I didn't really know a lot about One Man, Two Guvnors prior to seeing it, and it's not normally the kind of show I'm drawn to. Based on the 18th Century Italian comedy The Servant Of Two Masters by Carlo Goldoni, it appeared to be bigger, shinier and more mainstream than my usual thing. Also, there appeared to be songs in it and I don't generally like musicals.
However, I remember somehow ending up at a big production of The Producers – a very shiny mainstream show – years ago and being surprised to find that I really enjoyed it, so who knows?
Besides, look at all the five star reviews this thing was getting. Seriously, from London's West End to Broadway, this has been knocking socks off with one blurb stating that it's “the funniest show on the planet.” I don't remember the last time I saw such unanimous praise for a big production. Emphasis was on the humour, and when the Brits get humour right they can be the best in the world. Right?
Richard Bean's version of the story is set in the beach-side city of Brighton, back in the early 60s. Francis is out of pocket and scores a job as a gangster's minder, then another job as another gangster's minder, the second one being the girlfriend of the first. She is posing as her identical twin brother who has been murdered by the first gangster/boyfriend. What follows is more than two hours of slapstick farce, misunderstandings and mistaken identities – and no it's not a musical but a comedy with musical interludes, skiffle sets to fill in set changes. Other random music interludes occur throughout, perhaps harking back to the UK's music hall past.
Despite the entire cast delivering solid performances (stand-outs being Owain Arthur as the minder and Mark Jackson as the geriatric waiter), I found the entire first hour to be a bit lacklustre. Yes it's setting up the convoluted plot and yes we are getting to know all of the characters, but I just felt I was watching naïve comedy from a bygone era. Something about Arthur's physical comedy reminded me a little of Lou Costello (not a bad thing) and the ghosts of Benny Hill and the cast from On The Buses and the Carry On movies seemed to be very near. Slapstick can be comedy gold, but it can also be schoolboy dumb – as with the scene where Arthur stuffs his mouth with food then sprays it in the face of another character as he attempts to talk. Sorry, but that is not five star comedy.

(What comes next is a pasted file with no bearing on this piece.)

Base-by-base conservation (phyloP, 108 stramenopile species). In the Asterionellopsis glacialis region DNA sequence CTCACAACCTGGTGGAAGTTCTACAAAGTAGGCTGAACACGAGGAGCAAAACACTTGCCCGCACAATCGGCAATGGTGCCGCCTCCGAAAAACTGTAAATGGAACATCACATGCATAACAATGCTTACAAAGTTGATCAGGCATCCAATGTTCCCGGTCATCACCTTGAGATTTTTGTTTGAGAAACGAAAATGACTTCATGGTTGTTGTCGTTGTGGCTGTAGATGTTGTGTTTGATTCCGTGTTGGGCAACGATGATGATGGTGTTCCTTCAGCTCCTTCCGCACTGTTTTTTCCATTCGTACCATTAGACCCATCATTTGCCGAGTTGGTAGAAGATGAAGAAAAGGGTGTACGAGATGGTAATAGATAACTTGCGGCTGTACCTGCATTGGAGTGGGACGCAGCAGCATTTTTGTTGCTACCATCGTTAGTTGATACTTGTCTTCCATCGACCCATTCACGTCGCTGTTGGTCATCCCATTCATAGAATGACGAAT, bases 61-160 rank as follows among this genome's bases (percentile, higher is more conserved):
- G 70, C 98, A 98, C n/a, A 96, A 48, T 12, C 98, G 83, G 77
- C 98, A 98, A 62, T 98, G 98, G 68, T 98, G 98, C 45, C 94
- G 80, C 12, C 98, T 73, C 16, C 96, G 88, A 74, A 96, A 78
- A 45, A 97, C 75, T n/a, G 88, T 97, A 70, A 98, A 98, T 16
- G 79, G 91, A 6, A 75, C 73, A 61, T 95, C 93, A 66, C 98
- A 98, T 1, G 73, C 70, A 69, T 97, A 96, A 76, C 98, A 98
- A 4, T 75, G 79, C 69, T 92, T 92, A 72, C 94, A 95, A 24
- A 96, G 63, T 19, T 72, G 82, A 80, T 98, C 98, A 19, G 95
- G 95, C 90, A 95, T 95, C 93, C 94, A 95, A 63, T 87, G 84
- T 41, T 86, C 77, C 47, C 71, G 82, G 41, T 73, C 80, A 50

The last half hour of the first act had me (finally) rolling about with laughter. Most of the audience had been laughing up to this point; now it was roaring. It was a long scene of confusion, pratfalls and door-slamming that just lifted things to another level. The physical jokes of the old waiter were brilliantly executed, to the extent that his mere appearance had the audience laughing in anticipation.
However I even had issues with this, what would turn out to be the highlight of the show. The fourth wall was repeatedly broken. The script was dropped on occasion as spontaneous banter with audience members took place... or did it? Apparently Goldoni's original play left room in sections for adlibbing, and that appeared to be what was going on here, but my suspicion of audience plants were confirmed, revealing that cast members apparently losing it and struggling to control their laughter (drawing more audience laughter) were also carefully scripted. I don't know how to feel about this. I went along for the ride, but there was still a feeling of being played. The device of comedians apparently losing it to laughter to elicit more laughter is a well known one and just seems like a cheap way of getting laughs... a fall-back when you can't get laughs by other means. At least in the end they were up front about things by having one of the audience plants openly being part of the cast as they took their bows.
Intermission, more skiffle band music and unfortunately we had seen the highlight. The momentum was lost and we were back to more of the same of the bulk of the first act.
There were some great moments – when Arthur's acrobatic body double accidentally appeared on stage at the same time as Arthur (deft, fleeting, very funny), and possibly my favourite scene was when one of the female characters stopped amid the madness to daydream of a time in the not too distant future when England would be ruled by a kind and loving female Prime Minister... it was unexpected, more subtle than the rest of the jokes, and probably more unintentionally relevant to Australian audiences (given our own PM's obsession with gender) than some of the other Australian references.
In the end, I honestly don't get what all the five star reviews are about. I wanted to like this show, I really did, and I love good humour, but One Man, Two Guvnors just didn't do it for me. It's a style of comedy that apparently everyone in the entire world except me appreciates. If you're not so into the Carry On style of humour, treat with caution.
MTC presents a National Theatre of Great Britain production
One Man, Two Guvnors
by Richard Bean | songs by Grant Olding | based on The Servant of Two Masters by Carlo Goldoni
Director Nicholas Hytner
Venue: Arts Centre Melbourne, Playhouse
Dates: 17 May – 22 June, 2013
Tickets: $55.00 – $139.00